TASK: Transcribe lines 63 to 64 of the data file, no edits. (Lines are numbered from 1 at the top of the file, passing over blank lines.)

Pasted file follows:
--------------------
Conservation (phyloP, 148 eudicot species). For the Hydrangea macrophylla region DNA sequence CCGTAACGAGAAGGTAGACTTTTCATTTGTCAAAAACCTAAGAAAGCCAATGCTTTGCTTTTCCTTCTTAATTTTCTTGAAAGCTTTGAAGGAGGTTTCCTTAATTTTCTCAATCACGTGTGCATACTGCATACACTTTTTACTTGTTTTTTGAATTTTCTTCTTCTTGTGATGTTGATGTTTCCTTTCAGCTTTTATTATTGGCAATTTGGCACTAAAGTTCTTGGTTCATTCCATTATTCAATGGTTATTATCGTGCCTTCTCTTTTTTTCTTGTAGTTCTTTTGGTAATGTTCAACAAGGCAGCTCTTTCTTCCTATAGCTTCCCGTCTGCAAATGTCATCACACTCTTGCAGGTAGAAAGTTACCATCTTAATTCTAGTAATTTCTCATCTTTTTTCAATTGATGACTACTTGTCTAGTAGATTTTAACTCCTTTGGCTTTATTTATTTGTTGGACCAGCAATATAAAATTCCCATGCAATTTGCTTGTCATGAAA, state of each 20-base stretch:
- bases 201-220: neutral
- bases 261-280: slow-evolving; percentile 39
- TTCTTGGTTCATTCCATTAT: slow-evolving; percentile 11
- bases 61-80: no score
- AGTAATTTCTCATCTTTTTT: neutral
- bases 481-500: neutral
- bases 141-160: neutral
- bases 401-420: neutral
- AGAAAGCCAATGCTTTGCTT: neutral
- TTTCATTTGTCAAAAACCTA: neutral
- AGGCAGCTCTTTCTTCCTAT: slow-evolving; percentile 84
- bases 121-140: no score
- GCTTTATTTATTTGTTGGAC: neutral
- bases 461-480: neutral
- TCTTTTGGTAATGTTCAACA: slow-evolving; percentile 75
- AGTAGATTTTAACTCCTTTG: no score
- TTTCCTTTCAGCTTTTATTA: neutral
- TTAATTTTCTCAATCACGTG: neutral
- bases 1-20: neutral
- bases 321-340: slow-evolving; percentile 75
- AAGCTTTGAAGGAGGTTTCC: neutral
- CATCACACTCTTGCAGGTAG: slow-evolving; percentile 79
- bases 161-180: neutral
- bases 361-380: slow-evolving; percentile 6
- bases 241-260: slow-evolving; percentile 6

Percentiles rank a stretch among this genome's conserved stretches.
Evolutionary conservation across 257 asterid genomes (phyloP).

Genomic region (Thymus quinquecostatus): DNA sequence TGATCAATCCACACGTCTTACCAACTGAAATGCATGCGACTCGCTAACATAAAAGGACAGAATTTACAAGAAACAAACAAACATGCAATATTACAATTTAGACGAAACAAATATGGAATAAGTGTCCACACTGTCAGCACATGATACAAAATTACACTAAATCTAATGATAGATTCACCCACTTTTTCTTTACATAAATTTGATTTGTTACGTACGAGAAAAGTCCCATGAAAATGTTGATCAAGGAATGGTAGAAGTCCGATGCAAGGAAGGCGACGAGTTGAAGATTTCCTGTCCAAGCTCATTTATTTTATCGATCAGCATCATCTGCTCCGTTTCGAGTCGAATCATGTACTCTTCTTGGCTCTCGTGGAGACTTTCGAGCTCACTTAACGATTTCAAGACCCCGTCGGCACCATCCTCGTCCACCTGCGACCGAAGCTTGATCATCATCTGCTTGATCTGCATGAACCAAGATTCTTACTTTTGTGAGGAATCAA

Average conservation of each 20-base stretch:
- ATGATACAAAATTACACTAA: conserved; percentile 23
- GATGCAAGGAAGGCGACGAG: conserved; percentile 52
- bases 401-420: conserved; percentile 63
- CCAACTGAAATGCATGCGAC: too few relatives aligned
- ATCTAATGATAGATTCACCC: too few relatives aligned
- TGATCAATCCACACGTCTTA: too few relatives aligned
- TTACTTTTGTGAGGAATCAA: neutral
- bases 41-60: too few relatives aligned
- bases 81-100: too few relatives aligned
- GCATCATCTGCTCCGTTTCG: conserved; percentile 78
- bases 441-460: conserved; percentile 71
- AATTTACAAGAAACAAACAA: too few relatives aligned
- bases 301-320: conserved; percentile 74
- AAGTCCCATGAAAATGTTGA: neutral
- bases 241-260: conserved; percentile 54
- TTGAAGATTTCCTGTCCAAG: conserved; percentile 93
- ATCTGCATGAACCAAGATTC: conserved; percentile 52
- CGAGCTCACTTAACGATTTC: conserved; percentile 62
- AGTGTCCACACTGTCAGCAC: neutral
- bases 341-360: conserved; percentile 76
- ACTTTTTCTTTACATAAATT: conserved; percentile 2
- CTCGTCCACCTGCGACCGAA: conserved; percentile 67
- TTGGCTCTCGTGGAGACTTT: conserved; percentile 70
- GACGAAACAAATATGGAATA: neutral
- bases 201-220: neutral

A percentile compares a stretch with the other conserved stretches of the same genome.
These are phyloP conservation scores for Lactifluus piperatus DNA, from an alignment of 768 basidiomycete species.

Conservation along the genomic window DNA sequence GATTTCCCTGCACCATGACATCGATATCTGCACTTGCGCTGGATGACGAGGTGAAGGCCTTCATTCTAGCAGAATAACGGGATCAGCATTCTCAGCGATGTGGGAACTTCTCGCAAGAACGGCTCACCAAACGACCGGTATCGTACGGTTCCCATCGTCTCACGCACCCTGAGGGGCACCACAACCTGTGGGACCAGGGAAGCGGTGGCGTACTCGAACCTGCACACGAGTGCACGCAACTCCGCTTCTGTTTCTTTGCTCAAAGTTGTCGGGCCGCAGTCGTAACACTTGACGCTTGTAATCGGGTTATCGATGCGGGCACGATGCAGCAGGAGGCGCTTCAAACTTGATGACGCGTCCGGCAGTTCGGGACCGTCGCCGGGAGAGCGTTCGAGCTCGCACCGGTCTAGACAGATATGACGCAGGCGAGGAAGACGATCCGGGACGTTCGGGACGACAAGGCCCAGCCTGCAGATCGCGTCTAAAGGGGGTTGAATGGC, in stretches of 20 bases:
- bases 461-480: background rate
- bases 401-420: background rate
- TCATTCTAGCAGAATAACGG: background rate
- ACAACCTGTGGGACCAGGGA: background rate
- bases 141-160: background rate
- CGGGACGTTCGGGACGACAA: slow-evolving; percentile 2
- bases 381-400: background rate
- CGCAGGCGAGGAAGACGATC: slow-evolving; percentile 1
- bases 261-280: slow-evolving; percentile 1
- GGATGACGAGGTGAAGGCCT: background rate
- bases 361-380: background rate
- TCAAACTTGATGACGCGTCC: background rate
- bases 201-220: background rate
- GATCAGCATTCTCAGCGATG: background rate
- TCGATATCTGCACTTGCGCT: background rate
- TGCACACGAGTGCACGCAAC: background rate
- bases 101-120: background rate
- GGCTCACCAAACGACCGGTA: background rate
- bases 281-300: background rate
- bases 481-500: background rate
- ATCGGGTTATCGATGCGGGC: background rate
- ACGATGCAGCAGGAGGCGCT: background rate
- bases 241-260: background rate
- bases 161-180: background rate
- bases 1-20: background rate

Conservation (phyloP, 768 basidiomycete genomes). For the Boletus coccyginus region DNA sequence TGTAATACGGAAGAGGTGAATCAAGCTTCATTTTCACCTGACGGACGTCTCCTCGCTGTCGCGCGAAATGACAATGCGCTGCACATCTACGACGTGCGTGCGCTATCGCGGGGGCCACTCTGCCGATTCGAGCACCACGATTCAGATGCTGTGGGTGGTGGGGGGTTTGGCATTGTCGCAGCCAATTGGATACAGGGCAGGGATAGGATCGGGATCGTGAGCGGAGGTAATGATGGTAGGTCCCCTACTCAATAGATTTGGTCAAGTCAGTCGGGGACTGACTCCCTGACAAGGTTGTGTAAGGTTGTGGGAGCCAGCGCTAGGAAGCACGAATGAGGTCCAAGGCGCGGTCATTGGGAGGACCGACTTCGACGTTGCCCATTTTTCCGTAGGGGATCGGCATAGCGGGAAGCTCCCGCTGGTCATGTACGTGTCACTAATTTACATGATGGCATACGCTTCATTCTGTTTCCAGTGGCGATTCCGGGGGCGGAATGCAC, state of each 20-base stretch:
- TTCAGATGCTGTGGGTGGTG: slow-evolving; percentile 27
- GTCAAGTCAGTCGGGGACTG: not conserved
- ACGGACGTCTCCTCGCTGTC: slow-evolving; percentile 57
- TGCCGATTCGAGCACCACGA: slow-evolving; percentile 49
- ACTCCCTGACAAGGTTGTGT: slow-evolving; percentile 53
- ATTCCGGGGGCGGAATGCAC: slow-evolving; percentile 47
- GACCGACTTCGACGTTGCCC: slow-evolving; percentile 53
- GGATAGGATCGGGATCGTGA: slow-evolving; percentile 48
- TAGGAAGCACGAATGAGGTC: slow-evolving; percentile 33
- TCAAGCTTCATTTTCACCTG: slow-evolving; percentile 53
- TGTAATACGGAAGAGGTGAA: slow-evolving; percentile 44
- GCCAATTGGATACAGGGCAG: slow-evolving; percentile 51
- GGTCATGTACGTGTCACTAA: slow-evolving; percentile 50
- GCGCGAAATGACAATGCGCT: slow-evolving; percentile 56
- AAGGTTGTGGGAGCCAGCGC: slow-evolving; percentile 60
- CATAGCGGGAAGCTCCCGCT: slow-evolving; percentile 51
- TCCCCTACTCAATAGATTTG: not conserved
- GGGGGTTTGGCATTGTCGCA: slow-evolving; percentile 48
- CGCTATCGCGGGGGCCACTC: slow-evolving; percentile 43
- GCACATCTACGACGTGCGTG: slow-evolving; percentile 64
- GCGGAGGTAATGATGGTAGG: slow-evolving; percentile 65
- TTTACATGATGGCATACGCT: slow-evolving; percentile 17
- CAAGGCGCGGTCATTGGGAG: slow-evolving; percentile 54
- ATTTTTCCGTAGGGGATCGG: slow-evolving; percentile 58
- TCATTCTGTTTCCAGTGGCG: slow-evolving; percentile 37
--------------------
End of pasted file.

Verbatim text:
- bases 141-160: background rate
- CGGGACGTTCGGGACGACAA: slow-evolving; percentile 2